The Blue Hen of Delaware is a chicken breed that is not only the state bird of Delaware, but also has a storied past that dates back to the Revolutionary War.
Size: Male: 5 Ibs. Female: 4 Ibs.
Comb, Wattles & Earlobes: They have a small single comb that has five points that stand upright. They have small, thin, smooth wattles and earlobes. All of these are bright red. The Combs, earlobes, and wattles are dubbed (cut off) in roosters for show.
Color: They have a yellow beak, reddish bay eyes, and willow shanks and toes. The head, hackle, cape, and saddle can be in shades of yellow and orange. The front neck, lower body, and tail are steely blue.
Place of Origin: Delaware
Conservation Status: N/A
Special Qualities: They are the state bird of Delaware.
This bird is not only the state bird of Delaware and the mascot of the University of Delaware, but has an interesting story to go along with it. Cockfighting was a regular pastime in Colonial America.
It is even said that Washington and Jefferson kept fighting birds. Captain John Caldwell of the Kent company, which was part of the Delaware regiment, was a devoted gamecock owner.
His troops fought throughout the entire war and gained a reputation for their bravery and fighting abilities in battles with the British in Trenton, Princeton, White Plains, and Long Island.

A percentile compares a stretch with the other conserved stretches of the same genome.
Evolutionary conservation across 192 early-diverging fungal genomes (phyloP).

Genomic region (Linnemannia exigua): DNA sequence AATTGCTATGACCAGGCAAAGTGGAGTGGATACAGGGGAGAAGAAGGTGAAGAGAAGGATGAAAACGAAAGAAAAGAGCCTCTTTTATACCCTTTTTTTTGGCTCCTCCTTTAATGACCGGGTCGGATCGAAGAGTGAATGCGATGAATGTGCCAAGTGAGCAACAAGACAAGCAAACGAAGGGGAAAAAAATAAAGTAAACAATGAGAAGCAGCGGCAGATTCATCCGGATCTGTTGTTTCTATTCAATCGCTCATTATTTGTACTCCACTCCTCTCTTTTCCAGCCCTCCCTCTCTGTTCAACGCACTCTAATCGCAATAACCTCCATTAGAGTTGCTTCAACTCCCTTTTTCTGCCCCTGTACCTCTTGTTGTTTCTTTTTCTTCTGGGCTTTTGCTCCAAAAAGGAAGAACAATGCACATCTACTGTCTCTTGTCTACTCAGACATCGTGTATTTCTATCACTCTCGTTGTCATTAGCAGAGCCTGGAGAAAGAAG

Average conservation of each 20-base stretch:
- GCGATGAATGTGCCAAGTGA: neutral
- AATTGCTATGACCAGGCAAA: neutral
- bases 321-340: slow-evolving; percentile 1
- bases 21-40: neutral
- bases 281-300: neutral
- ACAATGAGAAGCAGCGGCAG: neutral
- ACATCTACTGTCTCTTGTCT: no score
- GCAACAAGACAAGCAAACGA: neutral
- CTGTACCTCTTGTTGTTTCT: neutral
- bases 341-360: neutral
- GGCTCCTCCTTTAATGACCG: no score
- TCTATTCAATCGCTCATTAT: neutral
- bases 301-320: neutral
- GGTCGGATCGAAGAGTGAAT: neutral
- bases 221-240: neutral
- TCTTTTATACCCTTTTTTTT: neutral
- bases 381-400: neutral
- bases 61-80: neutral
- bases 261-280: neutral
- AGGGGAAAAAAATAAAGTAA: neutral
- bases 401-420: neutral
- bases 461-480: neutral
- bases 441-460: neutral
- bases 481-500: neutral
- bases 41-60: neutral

During down time the troops entertained themselves by staging cockfights with a blue feathered breed dubbed the Kent County Blue Hen. Word quickly spread that these "blue hens" were the birds to beat.
In time, the regiment came to be known by the nickname "Blue Hens' Chickens" in respect for the fighting abilities of both the fighting regiment and their birds.
The Blue Hen of Delaware we know today is a unique strain that was developed from Old English Games. Over the years individuals continued to keep these birds, including Hallock DuPont, who donated six pairs of these birds to the University of Delaware in the 1960's because the bird was their mascot.
A poultry professor at the University decided to cut down on the gold that these birds had on their hackles and cross bred the flock with Blue Andalusians.
Today the University had the largest known existing flock of Blue Hens, although the flock now carries some Andalusian characteristics such as bigger wattles and even some white in the earlobes.
There are still some Delaware natives that continue to keep the traditional bloodlines of the Blue Hen.
The breed is not recognized by the APA.